--> Gravity and Aeromagnetic Data Analysis, Central North Slope, Alaska – Historical Perspective and Contemporary Implications, by R. W. Saltus, Jeffrey D. Phillips, and Christopher J. Potter; #90041 (2005)

Datapages, Inc.Print this page

Joint Meeting Pacific Section, AAPG & Cordilleran Section GSA April 29–May 1, 2005, San José, California

Gravity and Aeromagnetic Data Analysis, Central North Slope, Alaska – Historical Perspective and Contemporary Implications

R. W. Saltus1, Jeffrey D. Phillips1, and Christopher J. Potter2
1 U.S. Geol Survey, Mail Stop 964 - Box 25046, Denver Federal Center, Denver, CO 80225-0046, [email protected]
2 U.S.Geol Survey, M.S. 939, Denver Federal Center, Denver, CO 80225-0046

Gravity and aeromagnetic data reveal information about both deep and shallow crustal structure of the central North Slope, Alaska. Even the limited resolution, public-domain data lead to useful conclusions. Regional gravity and aeromagnetic data reflect remarkable heterogeneity in the density and magnetic properties of the pre-Carboniferous basement. Historically, this heterogeneity has created challenges for the application of geophysical data, particularly gravity data, to interpretation of basin structure for hydrocarbon exploration. The central North Slope pre-Carboniferous basement consists of two distinct geophysical domains. To the southwest, the basement is dense, highly magnetic, and may have played a fundamental role as a buttress to basement involvement in Brooks Range thrusting. This geophysical domain is part of a much larger feature that extends to the north and west and may represent a Devonian(?) failed rift. To the northeast, the central North Slope basement consists of lower density, moderately magnetic rocks with several discrete regions (intrusions?) of more magnetic rocks. A conjugate set of geophysical trends, northwest-southeast and southwest-northeast, may reflect faults that formed as a crustal response to tectonic compression in this domain. High-resolution gravity and aeromagnetic data, where available, were filtered mathematically to provide detailed maps of shallow fault and fold structure. These maps provide useful complementary information for regional structural interpretation, particularly in combination with detailed seismic profile interpretation. Future challenges include collection of high-resolution geophysical data for the entire North Slope and additional deep crustal information from seismic, drilling, and other complementary methods.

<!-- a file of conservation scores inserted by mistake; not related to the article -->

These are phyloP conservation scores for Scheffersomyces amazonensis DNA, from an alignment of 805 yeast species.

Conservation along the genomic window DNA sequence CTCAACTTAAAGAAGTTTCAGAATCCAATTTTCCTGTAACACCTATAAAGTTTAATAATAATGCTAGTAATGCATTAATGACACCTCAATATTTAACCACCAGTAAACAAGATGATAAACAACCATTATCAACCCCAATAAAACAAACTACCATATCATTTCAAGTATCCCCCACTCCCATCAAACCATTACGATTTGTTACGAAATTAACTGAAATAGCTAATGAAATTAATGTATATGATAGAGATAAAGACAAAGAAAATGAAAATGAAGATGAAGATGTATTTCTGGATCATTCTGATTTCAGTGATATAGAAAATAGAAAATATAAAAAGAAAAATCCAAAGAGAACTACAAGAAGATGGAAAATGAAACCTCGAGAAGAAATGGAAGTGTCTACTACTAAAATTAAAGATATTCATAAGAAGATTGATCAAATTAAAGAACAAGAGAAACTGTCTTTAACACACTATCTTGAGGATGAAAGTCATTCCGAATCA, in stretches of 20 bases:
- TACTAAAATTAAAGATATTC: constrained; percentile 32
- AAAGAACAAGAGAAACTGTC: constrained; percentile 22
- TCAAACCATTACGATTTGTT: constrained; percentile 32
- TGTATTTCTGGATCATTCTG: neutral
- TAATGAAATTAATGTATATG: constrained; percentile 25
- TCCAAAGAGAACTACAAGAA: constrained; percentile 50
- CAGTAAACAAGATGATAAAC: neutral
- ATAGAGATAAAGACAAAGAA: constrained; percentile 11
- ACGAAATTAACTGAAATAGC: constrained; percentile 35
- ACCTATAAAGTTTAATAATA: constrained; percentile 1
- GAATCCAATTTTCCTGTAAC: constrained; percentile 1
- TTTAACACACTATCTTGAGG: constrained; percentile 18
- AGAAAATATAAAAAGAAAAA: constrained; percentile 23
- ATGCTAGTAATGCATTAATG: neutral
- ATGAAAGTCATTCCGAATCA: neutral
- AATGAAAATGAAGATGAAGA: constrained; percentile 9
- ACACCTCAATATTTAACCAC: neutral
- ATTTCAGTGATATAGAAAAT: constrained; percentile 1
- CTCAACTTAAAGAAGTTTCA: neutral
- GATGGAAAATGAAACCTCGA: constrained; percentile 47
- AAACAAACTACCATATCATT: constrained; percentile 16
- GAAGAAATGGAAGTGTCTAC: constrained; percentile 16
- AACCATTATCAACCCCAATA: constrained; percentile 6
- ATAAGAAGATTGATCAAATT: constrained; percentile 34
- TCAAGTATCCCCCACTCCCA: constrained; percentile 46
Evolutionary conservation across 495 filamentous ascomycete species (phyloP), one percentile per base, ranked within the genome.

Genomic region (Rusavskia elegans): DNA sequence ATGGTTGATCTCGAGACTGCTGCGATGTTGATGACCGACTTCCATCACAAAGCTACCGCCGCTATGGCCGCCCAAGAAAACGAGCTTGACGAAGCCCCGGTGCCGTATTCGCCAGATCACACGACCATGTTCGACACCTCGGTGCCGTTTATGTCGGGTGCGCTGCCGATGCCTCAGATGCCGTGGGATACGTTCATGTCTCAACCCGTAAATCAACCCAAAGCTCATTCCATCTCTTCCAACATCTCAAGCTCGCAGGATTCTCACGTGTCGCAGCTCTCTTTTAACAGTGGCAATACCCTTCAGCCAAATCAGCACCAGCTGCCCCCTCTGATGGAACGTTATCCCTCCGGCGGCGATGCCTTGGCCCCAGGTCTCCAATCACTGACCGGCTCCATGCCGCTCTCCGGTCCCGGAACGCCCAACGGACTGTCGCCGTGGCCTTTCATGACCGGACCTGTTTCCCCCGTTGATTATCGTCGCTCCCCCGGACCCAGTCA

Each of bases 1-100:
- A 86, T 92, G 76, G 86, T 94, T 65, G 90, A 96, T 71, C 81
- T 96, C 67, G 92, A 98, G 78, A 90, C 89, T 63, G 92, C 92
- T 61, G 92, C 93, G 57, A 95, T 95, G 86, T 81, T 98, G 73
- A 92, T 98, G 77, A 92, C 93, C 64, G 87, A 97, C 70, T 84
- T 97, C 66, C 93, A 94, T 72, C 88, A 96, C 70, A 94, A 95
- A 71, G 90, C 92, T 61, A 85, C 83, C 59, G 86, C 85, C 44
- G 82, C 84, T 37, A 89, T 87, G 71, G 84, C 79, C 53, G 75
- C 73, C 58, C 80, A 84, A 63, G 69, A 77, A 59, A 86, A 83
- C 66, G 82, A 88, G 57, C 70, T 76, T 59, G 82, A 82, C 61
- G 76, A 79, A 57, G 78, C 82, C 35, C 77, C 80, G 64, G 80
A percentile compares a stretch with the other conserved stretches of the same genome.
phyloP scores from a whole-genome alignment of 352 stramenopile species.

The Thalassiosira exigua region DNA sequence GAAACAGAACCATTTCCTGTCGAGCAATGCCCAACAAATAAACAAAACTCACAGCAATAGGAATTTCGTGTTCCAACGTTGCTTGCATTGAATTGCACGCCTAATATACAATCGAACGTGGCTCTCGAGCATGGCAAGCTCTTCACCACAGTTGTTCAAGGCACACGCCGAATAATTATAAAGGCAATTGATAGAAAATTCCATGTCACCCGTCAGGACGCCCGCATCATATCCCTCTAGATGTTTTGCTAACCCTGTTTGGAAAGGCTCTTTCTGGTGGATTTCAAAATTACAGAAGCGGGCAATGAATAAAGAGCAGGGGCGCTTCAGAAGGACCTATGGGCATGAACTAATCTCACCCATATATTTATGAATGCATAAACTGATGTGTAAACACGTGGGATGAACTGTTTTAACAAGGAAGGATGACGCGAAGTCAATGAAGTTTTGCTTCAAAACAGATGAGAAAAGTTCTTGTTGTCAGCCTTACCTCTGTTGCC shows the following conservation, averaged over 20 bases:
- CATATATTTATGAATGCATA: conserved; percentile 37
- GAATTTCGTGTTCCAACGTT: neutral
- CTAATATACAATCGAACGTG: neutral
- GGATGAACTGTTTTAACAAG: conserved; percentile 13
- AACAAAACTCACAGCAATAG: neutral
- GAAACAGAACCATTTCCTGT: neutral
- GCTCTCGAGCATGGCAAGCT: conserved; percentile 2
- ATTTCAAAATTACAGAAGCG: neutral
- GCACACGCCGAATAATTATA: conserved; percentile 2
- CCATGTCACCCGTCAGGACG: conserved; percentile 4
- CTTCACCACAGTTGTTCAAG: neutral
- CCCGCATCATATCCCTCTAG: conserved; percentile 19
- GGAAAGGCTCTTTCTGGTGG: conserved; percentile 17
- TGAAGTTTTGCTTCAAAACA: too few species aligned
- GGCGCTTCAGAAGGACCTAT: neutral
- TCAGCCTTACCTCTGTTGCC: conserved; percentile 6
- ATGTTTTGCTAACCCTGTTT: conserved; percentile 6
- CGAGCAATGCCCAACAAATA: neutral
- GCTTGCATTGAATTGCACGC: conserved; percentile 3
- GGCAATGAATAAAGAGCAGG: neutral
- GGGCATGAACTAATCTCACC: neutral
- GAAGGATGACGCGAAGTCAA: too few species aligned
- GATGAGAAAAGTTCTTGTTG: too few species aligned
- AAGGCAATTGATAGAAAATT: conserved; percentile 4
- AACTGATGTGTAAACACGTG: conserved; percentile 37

Posted with permission of The Geological Society of America; abstract also online (http://gsa.confex.com/gsa/2005CD/finalprogram/abstract_85144.htm). © Copyright 2005 The Geological Society of America (GSA).